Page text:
James Kruger, the provincial health department’s director of HIV/Aids and TB said they wanted to show other TB patients that TB was curable.
TB survivor Phumla Appie said she was glad that she managed to complete her TB treatment and defeated the disease.
TB patients who are now cured after staying on treatment were honoured by the provincial Department of Health at a ceremony in Khayelitsha last week.
The function at Solomon Ntsuku Hall in Site C, on Thursday March 22, was held in the run-up to World TB Day on March Saturday 24.
The TB survivors, who received certificates for their perseverance in sticking to the six-month-long treatment regime, were hailed as role models for others still battling the disease.
The TB survivors spoke about how they had each been diagnosed as well as the challenges they’d faced overcoming the disease.
Health MEC Dr Nomafrench Mbombo was meant to give a speech at the event, but the patients arrived an hour late and she had to leave for another engagement.
In a statement released later, she said Khayelitsha had seen a steady drop in TB cases: from 4 764 in 2014 to 4 071 in 2015 and 4 023 in 2016. Then last year the drop had been even more noticeable with only 3873 cases recorded.
Dr Mbombo said the decline showed TB could be beaten if people took their medication.
She said the Western Cape had 38 680 patients on TB treatment and 1586 of them had drug-resistant TB.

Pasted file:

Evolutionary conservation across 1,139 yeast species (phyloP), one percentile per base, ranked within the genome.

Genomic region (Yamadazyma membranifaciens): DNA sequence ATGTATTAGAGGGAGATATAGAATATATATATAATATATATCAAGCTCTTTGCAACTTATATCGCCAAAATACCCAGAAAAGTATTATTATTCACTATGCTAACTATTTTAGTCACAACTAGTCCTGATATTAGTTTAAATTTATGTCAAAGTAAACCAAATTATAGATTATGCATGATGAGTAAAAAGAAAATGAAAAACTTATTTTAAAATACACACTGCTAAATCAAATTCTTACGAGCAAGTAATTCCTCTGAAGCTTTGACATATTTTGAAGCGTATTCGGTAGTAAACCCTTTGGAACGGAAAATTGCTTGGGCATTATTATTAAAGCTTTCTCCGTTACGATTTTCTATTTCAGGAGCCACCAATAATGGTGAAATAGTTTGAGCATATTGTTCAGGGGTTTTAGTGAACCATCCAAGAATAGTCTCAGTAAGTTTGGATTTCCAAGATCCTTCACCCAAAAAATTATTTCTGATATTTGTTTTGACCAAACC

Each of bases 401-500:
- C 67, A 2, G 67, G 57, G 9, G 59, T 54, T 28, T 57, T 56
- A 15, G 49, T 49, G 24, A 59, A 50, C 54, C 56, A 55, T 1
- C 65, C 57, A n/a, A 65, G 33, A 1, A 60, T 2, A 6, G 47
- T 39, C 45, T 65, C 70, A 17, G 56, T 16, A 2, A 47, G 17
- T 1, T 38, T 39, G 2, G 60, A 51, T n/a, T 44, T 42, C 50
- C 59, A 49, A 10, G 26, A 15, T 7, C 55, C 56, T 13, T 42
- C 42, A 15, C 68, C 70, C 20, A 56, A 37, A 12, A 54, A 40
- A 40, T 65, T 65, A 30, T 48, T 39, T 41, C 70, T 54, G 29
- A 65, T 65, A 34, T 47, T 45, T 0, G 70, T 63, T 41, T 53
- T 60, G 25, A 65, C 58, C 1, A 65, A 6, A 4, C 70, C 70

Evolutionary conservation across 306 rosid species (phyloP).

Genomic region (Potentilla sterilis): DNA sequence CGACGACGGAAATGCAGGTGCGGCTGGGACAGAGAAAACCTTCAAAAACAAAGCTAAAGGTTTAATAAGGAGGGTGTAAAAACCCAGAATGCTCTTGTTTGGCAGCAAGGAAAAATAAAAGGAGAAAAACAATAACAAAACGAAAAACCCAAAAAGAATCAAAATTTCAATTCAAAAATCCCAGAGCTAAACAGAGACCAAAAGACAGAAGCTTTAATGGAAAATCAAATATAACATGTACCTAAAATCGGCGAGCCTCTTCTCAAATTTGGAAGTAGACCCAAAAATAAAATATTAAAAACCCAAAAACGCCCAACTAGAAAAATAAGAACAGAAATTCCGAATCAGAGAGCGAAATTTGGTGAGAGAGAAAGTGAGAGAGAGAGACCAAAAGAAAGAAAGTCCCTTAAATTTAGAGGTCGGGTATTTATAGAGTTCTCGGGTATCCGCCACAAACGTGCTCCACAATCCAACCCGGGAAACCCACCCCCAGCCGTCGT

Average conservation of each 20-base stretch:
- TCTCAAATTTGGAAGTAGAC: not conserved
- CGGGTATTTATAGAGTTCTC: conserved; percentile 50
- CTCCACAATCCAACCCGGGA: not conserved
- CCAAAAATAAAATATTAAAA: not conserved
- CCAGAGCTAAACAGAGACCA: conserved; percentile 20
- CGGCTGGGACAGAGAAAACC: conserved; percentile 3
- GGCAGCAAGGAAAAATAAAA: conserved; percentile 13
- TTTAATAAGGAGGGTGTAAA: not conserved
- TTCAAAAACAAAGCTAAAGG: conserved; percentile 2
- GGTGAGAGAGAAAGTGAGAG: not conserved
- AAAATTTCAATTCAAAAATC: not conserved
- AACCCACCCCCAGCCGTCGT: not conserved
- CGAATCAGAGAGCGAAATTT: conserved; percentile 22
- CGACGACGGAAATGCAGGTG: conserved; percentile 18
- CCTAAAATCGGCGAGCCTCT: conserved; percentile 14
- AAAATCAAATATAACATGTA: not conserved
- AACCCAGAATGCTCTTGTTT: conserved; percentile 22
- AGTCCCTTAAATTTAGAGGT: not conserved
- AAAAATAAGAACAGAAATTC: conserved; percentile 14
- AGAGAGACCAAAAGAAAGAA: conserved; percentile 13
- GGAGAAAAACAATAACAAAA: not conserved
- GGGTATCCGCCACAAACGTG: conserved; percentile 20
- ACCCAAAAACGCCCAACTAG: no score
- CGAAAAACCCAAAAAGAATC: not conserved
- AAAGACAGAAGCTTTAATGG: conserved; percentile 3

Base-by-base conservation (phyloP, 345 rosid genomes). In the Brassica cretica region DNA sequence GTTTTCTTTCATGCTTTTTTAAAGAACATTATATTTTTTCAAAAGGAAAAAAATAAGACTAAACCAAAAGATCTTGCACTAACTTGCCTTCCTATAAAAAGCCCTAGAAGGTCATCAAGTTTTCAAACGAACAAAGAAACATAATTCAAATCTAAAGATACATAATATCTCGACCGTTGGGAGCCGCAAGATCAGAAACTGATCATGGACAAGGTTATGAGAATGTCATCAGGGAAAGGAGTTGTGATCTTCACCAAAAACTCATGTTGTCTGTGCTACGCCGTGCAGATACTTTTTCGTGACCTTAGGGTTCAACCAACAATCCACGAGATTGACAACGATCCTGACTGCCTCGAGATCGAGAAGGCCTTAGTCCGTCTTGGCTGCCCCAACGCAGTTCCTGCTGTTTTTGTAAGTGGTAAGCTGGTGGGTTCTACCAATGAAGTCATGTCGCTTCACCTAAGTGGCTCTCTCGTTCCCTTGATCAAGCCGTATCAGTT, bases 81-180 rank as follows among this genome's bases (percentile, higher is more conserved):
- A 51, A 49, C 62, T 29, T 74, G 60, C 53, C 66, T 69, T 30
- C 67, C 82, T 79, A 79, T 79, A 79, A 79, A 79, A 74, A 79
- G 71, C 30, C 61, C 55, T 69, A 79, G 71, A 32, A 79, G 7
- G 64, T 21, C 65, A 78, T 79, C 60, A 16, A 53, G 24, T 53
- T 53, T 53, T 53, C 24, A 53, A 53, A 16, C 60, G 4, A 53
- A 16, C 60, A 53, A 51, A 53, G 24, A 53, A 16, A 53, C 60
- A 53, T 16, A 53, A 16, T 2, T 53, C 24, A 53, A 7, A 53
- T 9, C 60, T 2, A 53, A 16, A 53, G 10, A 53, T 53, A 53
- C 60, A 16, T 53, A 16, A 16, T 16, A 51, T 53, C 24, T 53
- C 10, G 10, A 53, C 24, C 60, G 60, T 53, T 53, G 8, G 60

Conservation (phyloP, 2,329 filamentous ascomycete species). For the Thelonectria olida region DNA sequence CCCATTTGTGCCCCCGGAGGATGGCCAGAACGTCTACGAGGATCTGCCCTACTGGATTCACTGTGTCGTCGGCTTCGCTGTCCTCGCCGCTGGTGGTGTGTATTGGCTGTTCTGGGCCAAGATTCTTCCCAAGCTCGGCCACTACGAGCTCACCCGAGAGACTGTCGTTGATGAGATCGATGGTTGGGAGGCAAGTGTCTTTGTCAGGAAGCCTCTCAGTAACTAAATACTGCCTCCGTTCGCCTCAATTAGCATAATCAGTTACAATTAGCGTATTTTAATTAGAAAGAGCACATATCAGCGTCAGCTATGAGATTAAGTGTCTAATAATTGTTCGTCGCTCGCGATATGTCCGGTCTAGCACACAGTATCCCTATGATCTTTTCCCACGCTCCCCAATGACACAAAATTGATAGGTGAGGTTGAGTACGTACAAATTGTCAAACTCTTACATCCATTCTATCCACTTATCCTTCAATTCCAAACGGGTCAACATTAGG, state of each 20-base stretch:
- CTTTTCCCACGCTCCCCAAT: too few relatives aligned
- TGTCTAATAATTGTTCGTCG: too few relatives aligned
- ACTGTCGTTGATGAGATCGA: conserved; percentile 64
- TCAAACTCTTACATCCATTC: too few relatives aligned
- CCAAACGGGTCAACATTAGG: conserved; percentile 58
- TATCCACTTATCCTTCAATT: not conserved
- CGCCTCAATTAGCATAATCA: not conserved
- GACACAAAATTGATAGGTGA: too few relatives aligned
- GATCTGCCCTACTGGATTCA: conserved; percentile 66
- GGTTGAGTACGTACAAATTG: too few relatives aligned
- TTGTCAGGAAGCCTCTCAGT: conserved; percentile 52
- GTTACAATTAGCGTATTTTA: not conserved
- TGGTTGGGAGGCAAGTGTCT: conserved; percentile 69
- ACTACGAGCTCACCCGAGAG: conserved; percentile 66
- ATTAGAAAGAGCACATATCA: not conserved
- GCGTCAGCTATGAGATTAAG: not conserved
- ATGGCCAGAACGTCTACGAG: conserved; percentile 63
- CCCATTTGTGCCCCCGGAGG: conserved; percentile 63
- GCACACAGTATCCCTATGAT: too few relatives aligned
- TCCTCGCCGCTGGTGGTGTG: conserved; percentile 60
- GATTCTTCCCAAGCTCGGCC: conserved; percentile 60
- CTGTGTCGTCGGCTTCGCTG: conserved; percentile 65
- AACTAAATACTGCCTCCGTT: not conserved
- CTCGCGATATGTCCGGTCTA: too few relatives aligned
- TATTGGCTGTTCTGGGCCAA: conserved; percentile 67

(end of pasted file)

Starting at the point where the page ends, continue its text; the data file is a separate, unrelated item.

Patients defaulting on treatment remained one of the biggest hurdles in defeating TB, she said. She urged people to go for free TB testing so that the disease could be treated early.
More than 4 million people had attended clinics and hospitals in the Western Cape to be screened for TB in 2017 alone.
“TB is curable. We want our people to stay on their treatment. We want to intensify the fight against TB,” she said.
TB survivor Phumla Appie was diagnosed with TB in 2014. The 51 year-old mother of four said it had not been easy to take the treatment, and at times she had wanted to default on her treatment.
Ms Appie lost a lot of weight and her appetite during the first treatment phase.
She said she could have given up easily, but her children had urged to keep on taking the medication.
James Kruger, the provincial health department’s director of HIV/Aids and TB, James Kruger, said they put more than 3000 people on the TB treatment annually and 90 percent of them were cured.
He said TB was curable if patients stuck to their treatment. The disease could become more resistant if people skipped treatment.
He said one of the main reasons patients defaulted on their TB treatment was the stigma associated with the disease, but TB did not discriminate: anyone could get it.